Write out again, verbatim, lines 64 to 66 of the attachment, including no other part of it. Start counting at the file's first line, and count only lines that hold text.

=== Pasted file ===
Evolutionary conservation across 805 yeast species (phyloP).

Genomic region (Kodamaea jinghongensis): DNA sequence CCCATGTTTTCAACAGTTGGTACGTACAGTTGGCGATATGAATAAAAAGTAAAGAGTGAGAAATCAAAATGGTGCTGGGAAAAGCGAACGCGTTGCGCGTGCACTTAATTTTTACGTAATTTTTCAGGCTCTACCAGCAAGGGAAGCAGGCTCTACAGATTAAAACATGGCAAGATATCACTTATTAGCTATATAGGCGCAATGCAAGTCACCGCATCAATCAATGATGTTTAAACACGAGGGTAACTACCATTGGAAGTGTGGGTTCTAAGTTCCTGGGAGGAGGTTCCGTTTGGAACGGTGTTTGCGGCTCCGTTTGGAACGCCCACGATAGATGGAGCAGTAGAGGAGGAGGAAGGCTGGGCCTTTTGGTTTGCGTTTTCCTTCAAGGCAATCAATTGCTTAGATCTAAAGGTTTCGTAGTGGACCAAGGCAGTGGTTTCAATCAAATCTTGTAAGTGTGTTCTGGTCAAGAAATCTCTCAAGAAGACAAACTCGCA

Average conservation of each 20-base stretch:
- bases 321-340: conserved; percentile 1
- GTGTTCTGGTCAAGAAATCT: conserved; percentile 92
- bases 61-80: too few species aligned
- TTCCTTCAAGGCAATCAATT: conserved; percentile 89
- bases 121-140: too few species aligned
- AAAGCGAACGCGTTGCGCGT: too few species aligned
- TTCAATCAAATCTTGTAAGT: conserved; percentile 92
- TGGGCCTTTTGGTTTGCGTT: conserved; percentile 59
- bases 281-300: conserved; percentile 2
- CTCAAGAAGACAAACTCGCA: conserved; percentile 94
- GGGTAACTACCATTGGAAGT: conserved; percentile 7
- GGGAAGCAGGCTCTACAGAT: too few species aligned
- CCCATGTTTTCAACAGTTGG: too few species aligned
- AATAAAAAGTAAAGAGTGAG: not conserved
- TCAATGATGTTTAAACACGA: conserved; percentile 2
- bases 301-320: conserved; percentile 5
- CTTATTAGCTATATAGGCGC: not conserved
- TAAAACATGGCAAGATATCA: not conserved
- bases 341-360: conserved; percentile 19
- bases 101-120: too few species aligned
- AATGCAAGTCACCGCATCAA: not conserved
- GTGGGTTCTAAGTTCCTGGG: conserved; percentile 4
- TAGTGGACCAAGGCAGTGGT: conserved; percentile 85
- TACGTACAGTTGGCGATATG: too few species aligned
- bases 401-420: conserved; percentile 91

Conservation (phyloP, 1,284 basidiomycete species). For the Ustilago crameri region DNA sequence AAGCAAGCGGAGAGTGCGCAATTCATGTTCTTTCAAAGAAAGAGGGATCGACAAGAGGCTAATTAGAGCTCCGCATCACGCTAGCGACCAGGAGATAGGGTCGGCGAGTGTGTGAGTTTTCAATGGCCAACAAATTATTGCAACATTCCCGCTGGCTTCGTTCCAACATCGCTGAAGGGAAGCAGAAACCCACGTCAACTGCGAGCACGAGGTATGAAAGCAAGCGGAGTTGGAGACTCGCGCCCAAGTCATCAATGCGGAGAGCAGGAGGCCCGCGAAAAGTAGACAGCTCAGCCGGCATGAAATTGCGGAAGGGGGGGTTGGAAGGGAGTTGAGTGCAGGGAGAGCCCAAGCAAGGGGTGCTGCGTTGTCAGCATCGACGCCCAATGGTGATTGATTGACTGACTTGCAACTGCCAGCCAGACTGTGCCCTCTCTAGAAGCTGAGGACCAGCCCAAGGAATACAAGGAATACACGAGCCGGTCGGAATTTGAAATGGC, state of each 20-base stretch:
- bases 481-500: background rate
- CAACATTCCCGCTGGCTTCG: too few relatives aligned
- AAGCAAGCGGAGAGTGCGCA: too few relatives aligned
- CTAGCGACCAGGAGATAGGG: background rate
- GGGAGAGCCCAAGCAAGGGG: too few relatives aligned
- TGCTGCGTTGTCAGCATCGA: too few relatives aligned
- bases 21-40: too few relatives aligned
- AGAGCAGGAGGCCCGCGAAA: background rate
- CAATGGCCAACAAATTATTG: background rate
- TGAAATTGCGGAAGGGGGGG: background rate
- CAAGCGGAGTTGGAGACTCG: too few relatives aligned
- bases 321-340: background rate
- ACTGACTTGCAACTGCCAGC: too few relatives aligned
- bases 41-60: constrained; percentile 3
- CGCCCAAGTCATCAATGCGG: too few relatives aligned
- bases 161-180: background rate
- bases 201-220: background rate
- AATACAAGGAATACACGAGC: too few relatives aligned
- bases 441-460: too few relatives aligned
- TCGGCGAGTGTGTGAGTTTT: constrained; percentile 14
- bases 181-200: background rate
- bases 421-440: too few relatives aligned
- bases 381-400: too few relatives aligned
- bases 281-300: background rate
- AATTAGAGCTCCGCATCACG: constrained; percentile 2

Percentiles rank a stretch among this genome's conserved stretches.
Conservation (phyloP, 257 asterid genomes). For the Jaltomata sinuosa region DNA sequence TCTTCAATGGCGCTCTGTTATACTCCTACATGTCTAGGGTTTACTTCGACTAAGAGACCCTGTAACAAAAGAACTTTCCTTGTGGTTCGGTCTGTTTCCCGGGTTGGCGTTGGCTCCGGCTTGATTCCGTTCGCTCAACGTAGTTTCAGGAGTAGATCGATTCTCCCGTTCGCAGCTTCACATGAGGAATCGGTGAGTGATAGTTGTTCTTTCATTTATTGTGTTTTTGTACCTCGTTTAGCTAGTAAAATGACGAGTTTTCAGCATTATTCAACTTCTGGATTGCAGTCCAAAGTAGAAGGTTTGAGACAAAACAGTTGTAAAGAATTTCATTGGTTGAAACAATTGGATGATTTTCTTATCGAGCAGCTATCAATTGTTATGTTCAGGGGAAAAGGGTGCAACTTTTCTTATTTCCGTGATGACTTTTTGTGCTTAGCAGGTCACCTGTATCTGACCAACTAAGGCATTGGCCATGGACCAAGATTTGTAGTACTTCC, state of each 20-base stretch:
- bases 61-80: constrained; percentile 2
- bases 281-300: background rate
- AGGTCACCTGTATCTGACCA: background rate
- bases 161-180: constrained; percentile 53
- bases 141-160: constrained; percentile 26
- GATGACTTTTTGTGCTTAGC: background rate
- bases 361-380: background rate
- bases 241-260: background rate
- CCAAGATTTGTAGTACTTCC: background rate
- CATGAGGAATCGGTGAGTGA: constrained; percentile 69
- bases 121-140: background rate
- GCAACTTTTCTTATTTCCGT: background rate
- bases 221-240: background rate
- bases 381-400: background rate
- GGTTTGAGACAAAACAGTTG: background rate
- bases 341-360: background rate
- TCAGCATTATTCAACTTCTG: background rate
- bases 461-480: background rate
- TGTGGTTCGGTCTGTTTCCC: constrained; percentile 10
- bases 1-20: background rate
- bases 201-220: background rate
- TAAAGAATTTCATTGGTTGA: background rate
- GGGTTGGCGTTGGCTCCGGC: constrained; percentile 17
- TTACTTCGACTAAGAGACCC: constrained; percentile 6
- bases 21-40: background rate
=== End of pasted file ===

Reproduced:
- bases 241-260: background rate
- CCAAGATTTGTAGTACTTCC: background rate
- CATGAGGAATCGGTGAGTGA: constrained; percentile 69